Nashville presents some great songs and some brilliant performances, most notably from Keith Carradine, Henry Gibson, Lily Tomlin, Gwen Welles and Ronee Blakely.
It's a film which will either be seen as pretentious borefest or a magnificent mosaic, depending not only on your taste but also on your mood, but those who do enjoy it will feel the necessity to watch it again and look for the clues which unfold towards the downbeat ending.
It's probably best viewed as an allegory for America of the 20th century, released at a time when the American people needed it most, following defeat in the Vietnam War and the political distrust amid the Watergate scandal. 

D: Michael Verhoeven
Mainline/Sentana/ZDF (Michael Senftleben)         
West Germany 1990
92 mins
W: Michael Verhoeven
DP: Axel de Roche
Ed: Barbara Hennings
Mus: Mike Hertung, Elmar Schloter, Billy Gorlt & Lydie Auvray
Lene Stolze (Sonja), Monika Baumgartner (Sonja's Mother), Michael Gahr (Paul Rosenberger), Hans-Reinhard Müller (Juckenack)
Loosely based on the true story of Anna Rosmus, this German arthouse film follows a young woman as she investigates her Bavarian village and its people's involvement during the Second World War only for the townsfolk turn on her to protect their transgressions.
It's a little too arty for my personal taste, as it would be for many others, but it does make for a rather unique viewing experience, albeit probably not one for repeat viewings. 1990's Oscar winner for Best Foreign Language Film.
D: John Landis
Universal (Matty Simmons & Ivan Reitman)
US 1978
109 mins
W: Harold Ramis, Douglas Kenney & Chris Miller
DP: Charles Correll
Mus: Elmer Bernstein
John Belushi (John 'Bluto' Blutarsky), Tim Matheson (Eric 'Otter' Stratton), John Vernon (Dean Vernon Wormer), Donald Sutherland (Prof. Jennings), Verna Bloom (Marion Wormer), Mary Louise Weller (Mandy Pepperidge), Karen Allen (Katy), Kevin Bacon (Chip Diller)
The ultimate college gross-out comedy, long before the production line output which came following American Pie (qv).
Starring Saturday Night Live stalwart John Belushi as a slobby lager lout member of a group of slobby campus fraternity who spend the majority of their university days taking a very lacsidacal approach to their education, throwing parties and trying to usurp the elegant elite in the homecoming parade.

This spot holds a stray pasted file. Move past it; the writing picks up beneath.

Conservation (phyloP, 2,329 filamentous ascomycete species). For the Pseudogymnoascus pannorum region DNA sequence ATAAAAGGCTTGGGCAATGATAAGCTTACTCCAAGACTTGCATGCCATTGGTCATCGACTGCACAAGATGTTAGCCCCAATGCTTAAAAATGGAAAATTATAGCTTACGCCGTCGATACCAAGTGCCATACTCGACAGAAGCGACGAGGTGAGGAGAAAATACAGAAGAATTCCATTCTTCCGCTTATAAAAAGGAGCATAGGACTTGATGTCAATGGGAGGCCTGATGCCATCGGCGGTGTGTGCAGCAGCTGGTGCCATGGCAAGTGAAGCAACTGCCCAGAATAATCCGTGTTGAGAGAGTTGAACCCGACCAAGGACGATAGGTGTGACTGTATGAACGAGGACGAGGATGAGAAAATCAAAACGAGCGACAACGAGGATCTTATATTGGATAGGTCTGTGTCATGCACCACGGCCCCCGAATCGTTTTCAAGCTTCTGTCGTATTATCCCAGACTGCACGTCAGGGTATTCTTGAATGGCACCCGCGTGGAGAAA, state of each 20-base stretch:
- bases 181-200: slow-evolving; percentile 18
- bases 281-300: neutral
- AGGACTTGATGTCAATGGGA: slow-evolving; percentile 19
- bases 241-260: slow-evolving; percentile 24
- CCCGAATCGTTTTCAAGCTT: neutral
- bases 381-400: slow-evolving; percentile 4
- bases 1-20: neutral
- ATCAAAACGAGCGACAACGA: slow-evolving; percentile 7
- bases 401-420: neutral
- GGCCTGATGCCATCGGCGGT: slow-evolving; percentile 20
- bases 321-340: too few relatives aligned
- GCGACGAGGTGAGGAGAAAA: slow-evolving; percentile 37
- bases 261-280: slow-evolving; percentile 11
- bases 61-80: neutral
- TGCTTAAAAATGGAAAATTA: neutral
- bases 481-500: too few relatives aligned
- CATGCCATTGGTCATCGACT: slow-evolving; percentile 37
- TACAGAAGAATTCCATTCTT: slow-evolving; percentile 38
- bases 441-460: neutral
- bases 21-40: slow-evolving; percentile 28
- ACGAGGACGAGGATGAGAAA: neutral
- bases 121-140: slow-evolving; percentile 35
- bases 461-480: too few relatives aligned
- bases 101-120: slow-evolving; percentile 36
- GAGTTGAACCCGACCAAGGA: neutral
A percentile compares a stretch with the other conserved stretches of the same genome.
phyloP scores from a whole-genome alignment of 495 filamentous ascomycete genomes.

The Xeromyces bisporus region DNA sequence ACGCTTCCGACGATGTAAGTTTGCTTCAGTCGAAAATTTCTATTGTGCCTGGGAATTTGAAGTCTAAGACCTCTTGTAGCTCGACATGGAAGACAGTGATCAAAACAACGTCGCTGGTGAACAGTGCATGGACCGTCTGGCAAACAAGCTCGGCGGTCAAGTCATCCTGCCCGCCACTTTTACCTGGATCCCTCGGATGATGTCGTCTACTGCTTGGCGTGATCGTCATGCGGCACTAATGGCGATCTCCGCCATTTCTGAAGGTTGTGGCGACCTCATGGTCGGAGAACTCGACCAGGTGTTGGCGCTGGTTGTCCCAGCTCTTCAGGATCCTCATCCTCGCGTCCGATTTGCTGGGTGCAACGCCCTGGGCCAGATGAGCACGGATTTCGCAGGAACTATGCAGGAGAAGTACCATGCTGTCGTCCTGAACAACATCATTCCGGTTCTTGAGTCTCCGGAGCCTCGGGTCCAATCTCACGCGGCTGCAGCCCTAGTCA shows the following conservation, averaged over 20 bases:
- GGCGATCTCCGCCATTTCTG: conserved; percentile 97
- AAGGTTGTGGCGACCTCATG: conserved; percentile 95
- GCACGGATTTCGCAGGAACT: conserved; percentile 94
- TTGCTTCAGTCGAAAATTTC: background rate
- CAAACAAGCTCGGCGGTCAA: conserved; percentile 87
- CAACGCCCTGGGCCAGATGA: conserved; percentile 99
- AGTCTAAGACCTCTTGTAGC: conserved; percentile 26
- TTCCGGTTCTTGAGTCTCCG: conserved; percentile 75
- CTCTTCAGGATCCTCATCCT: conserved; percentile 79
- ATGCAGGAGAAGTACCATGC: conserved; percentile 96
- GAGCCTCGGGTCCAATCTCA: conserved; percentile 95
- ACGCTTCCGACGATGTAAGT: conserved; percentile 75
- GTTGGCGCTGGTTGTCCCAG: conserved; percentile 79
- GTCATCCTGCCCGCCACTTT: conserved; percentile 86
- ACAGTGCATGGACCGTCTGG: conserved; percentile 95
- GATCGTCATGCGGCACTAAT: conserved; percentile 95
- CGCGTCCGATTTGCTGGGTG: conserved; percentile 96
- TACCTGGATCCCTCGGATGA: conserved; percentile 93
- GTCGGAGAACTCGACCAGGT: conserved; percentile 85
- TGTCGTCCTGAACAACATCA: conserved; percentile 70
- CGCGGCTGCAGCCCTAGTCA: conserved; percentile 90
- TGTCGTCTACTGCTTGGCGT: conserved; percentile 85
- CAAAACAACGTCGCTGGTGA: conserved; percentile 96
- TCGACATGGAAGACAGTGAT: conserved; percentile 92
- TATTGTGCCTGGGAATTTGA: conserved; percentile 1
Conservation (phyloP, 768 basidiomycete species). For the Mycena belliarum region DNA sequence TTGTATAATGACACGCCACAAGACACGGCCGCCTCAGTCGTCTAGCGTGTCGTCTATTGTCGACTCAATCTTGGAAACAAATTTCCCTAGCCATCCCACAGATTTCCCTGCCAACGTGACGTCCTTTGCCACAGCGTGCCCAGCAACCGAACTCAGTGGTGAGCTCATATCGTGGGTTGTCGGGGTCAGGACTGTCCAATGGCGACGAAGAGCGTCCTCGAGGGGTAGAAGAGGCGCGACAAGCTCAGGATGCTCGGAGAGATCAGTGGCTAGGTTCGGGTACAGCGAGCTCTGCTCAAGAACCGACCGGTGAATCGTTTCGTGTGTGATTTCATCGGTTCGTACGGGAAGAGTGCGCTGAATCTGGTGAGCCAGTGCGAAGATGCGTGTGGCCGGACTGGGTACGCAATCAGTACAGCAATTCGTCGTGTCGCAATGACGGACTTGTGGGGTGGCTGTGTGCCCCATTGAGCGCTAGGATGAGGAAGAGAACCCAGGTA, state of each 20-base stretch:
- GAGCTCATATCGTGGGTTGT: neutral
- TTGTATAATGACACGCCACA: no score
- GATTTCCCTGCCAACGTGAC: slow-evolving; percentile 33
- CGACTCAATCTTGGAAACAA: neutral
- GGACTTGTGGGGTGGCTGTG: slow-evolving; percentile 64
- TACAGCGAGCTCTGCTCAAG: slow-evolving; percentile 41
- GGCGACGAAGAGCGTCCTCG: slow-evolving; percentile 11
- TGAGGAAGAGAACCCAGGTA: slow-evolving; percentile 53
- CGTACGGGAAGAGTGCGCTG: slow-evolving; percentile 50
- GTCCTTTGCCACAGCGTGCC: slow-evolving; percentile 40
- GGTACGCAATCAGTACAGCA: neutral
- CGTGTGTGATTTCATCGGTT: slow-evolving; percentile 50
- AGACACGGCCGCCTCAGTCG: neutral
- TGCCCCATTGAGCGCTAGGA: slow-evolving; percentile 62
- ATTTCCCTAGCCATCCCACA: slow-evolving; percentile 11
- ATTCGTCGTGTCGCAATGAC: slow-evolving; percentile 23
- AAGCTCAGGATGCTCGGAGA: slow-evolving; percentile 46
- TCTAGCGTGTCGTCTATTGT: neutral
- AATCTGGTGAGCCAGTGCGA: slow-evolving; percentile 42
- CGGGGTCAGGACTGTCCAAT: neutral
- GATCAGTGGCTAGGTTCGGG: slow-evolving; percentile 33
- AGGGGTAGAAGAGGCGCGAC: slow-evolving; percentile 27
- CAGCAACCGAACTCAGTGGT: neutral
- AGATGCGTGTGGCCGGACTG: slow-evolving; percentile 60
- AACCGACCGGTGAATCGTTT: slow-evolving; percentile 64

This first film in a long line of the "National Lampoon's" collection may not fit everyone's comedy tastes, but was immensely popular at its time of release and should be revisited by anyone who's currently living their college days. 
"Yule crack up!"
"Yule crack up!"
D: Jeremiah Chechik
Warner Bros. (John Hughes & Tom Jacobson)
US 1989
97 mins
W: John Hughes
DP: Thomas Ackerman
Ed: Jerry Greenberg
Mus: Angelo Badalamenti
Chevy Chase (Clark Griswold), Beverly D'Angelo (Ellen Griswold), Randy Quaid (Cousin Eddie), Diane Ladd (Nora), E.G. Marshall (Art), Doris Roberts (Frances), Julia Louis-Dreyfus (Margo Chester), Johnny Galecki (Rusty Griswold), Juliette Lewis (Audrey Griswold), William Hickey (Lewis)

Not so much a vacation for the Griswold Family this time around as Clark (Chevy Chase) is dead set on having a good old-fashioned Christmas with his wife, kids, the in-laws and other family members. Things don't go as planned however as mishap after mishap conspires to ruin their Yuletide celebrations.
Much like John Hughes' other comedies, it has some scenes which provide huge belly laughs despite not having much in the way of an original story. 
This really should have been the finale to the Griswold family's National Lampoon's adventures, but as always, there was more money to be had...
D: Amy Heckerling
Warner Bros. (Marty Simmons)
US 1985
94 mins
W: John Hughes & Robert Klane
DP: Bob Paynter
Ed: Paul Herring
Mus: Charles Fox
Chevy Chase (Clark Griswald), Beverly D'Angelo (Ellen Griswald), Jason Lively (Rusty Griswald), Dana Hill (Audrey Griswald), John Astin (Kent Winkdale)
The Griswald (sic) Family win an all expenses paid trip around Europe courtesy of winning the main prize on a TV show and journey around England, France, Germany and Italy leaving a trail of chaos in their wake.
There are many funny moments, but they're mixed in with a lot of silliness and many pointless cameo appearances as well as some rather unfair racial stereotypes which make it a rather hit-and-miss affair. 
"See it before they make the sequel."
"See it before they make the sequel."
D: Gene Quintano
New Line (Suzanne Todd & David Willis)
US 1993
83 mins
W: Don Holley & Gene Quintano
DP: Peter Deming 
Ed: Christopher Greenbury
Mus: Robert Folk
Emilio Estevez (Sgt. Jack Colt), Samuel L. Jackson (Sgt. Wes Luger), Kathy Ireland (Destiny Demeanor), Jon Lovitz (Rick Becker), Tim Curry (Mr. Jigsaw), Frank McRae (Capt. Doyle), William Shatner (Gen. Curtis Mortars), F. Murray Abraham (Dr. Harold Leacher)
Silly spoof of Lethal Weapon from the Saturday Night Live production team with some references to other popular films of the time chucked in for good measure (Basic Instinct, Die Hard, The Silence Of The Lambs, etc).
There's one or two moments which raise a smile as it pokes fun at the mismatched cop duo, but plot is very silly, the comedy is rather immature and many of the supporting performances and cameos are incredibly annoying.
D: Harold Ramis
Warner Bros. (Matt Simmons)
US 1983
98 mins
W: John Hughes
DP: Victor J. Kemper
Ed: Paul Herring
Mus: Ralph Burns